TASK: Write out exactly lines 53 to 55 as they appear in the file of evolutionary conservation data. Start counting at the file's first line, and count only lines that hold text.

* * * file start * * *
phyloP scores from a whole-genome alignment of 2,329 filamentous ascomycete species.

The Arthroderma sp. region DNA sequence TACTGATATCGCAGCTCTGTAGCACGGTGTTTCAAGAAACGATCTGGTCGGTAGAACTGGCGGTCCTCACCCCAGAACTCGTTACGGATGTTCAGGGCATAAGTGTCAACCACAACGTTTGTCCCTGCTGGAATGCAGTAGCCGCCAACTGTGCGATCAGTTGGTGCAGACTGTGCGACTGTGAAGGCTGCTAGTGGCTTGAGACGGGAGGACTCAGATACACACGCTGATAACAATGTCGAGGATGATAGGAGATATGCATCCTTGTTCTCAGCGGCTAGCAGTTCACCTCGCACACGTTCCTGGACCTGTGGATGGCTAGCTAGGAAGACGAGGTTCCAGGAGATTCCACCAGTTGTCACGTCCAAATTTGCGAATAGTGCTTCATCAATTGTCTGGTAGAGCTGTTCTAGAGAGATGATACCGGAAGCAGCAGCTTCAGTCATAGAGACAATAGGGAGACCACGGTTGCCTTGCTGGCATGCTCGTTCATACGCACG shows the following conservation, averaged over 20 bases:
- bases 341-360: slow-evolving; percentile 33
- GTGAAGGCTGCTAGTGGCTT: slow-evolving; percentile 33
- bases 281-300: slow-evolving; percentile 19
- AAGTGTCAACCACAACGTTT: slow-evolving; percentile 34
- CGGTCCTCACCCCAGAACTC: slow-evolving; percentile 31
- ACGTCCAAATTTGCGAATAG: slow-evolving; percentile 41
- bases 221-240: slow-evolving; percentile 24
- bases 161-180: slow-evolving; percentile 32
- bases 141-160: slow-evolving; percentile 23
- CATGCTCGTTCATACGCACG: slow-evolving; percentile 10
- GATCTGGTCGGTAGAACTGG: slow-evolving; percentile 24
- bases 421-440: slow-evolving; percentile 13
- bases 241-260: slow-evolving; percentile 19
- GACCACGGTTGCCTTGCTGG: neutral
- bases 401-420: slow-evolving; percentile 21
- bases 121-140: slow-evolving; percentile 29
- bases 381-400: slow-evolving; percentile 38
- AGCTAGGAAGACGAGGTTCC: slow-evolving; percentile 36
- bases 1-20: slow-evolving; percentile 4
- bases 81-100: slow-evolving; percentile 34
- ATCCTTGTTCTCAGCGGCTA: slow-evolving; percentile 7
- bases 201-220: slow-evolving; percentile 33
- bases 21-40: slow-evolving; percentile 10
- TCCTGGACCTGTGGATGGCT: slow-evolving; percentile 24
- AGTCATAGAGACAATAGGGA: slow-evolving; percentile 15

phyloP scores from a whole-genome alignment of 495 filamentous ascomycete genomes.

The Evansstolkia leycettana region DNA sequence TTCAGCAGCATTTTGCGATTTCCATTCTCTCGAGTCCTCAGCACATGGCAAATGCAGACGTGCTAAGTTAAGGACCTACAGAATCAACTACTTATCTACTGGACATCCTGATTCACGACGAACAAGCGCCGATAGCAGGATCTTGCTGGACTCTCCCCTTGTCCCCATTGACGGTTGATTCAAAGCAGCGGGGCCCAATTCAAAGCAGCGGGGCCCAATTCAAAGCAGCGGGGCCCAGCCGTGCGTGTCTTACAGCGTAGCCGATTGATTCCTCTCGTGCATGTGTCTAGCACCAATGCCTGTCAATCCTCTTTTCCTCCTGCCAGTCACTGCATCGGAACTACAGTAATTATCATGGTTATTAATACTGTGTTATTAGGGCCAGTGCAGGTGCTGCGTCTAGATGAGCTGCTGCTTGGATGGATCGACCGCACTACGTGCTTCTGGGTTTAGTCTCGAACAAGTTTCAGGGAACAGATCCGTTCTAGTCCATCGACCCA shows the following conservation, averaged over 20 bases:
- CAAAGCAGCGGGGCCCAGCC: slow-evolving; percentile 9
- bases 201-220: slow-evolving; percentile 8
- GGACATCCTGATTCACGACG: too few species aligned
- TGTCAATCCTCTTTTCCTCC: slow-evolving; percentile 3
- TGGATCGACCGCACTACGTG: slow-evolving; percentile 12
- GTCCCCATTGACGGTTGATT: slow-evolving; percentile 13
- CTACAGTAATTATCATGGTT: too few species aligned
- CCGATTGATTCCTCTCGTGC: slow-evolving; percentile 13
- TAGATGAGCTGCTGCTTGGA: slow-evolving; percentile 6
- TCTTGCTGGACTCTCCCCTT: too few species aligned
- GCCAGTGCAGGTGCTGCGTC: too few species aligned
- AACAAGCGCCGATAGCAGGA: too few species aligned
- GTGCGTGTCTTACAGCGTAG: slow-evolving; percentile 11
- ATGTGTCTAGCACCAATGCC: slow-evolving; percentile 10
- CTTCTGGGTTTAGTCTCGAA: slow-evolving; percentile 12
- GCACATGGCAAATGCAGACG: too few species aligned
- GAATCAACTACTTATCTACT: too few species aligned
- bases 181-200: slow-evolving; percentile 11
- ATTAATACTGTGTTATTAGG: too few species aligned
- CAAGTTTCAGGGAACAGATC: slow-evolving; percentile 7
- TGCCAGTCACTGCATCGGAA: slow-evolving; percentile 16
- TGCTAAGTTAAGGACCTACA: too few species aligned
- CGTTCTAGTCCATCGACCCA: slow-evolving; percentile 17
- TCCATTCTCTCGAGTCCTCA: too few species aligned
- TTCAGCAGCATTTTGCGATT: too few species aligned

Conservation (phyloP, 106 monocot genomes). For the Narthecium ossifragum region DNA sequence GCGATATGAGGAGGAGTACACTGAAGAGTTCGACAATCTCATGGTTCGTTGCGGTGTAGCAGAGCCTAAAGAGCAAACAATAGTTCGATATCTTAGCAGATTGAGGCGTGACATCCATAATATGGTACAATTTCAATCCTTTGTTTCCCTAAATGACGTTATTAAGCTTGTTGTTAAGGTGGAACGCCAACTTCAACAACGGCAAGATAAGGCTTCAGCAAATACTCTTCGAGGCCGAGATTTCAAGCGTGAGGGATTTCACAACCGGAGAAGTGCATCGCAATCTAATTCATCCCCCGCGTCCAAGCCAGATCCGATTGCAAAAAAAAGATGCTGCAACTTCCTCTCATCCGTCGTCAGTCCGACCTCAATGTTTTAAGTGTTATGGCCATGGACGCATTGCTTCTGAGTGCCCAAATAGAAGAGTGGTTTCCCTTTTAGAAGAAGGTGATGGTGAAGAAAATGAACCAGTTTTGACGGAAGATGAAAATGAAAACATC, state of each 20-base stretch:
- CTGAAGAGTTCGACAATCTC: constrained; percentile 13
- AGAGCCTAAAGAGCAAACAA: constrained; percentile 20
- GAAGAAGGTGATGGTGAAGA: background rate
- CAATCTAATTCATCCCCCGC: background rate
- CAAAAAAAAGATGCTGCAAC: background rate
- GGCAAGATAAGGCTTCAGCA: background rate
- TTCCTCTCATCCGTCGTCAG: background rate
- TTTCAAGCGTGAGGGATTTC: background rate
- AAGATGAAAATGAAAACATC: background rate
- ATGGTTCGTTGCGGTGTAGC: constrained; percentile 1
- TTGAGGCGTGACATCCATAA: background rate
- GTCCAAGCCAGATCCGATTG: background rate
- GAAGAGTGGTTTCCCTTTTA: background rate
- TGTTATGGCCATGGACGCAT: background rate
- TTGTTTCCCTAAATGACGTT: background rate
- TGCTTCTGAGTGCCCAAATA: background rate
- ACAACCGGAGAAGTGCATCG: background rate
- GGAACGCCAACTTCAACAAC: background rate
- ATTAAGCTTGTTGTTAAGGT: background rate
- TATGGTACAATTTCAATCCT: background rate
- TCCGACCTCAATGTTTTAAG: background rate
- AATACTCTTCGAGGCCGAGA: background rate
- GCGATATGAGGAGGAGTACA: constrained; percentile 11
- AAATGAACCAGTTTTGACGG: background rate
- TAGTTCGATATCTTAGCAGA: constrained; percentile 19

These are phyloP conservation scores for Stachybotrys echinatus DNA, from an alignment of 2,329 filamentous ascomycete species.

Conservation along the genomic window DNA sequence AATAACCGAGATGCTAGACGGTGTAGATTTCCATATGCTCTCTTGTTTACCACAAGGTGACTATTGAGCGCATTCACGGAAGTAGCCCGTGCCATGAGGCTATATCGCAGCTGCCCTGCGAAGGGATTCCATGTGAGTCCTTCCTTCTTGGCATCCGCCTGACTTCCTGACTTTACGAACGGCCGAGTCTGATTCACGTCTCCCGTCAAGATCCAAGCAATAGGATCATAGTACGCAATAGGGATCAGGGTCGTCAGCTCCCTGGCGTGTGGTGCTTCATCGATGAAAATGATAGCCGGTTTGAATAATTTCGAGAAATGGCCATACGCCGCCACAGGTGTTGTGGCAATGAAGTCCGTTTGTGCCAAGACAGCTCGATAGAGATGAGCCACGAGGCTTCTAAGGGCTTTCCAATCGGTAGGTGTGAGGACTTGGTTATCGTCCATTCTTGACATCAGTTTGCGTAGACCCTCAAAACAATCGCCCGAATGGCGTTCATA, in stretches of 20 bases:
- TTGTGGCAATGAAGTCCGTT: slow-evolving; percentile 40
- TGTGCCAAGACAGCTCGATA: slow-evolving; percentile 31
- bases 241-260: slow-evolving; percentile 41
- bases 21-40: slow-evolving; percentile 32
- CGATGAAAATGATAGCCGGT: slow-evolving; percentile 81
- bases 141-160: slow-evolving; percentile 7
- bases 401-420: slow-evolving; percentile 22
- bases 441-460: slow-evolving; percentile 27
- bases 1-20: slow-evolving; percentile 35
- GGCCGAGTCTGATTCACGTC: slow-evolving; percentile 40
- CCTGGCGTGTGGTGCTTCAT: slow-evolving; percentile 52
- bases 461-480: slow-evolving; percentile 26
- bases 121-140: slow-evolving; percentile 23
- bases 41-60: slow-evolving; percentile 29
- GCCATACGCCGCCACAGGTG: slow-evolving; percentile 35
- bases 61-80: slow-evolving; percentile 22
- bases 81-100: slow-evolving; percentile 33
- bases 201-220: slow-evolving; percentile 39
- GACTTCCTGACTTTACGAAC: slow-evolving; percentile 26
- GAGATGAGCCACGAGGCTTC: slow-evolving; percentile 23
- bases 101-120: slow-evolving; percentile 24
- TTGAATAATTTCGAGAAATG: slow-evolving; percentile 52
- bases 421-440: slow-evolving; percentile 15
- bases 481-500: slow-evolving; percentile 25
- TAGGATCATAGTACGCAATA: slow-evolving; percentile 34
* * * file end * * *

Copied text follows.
- TCCATTCTCTCGAGTCCTCA: too few species aligned
- TTCAGCAGCATTTTGCGATT: too few species aligned

Conservation (phyloP, 106 monocot genomes). For the Narthecium ossifragum region DNA sequence GCGATATGAGGAGGAGTACACTGAAGAGTTCGACAATCTCATGGTTCGTTGCGGTGTAGCAGAGCCTAAAGAGCAAACAATAGTTCGATATCTTAGCAGATTGAGGCGTGACATCCATAATATGGTACAATTTCAATCCTTTGTTTCCCTAAATGACGTTATTAAGCTTGTTGTTAAGGTGGAACGCCAACTTCAACAACGGCAAGATAAGGCTTCAGCAAATACTCTTCGAGGCCGAGATTTCAAGCGTGAGGGATTTCACAACCGGAGAAGTGCATCGCAATCTAATTCATCCCCCGCGTCCAAGCCAGATCCGATTGCAAAAAAAAGATGCTGCAACTTCCTCTCATCCGTCGTCAGTCCGACCTCAATGTTTTAAGTGTTATGGCCATGGACGCATTGCTTCTGAGTGCCCAAATAGAAGAGTGGTTTCCCTTTTAGAAGAAGGTGATGGTGAAGAAAATGAACCAGTTTTGACGGAAGATGAAAATGAAAACATC, state of each 20-base stretch: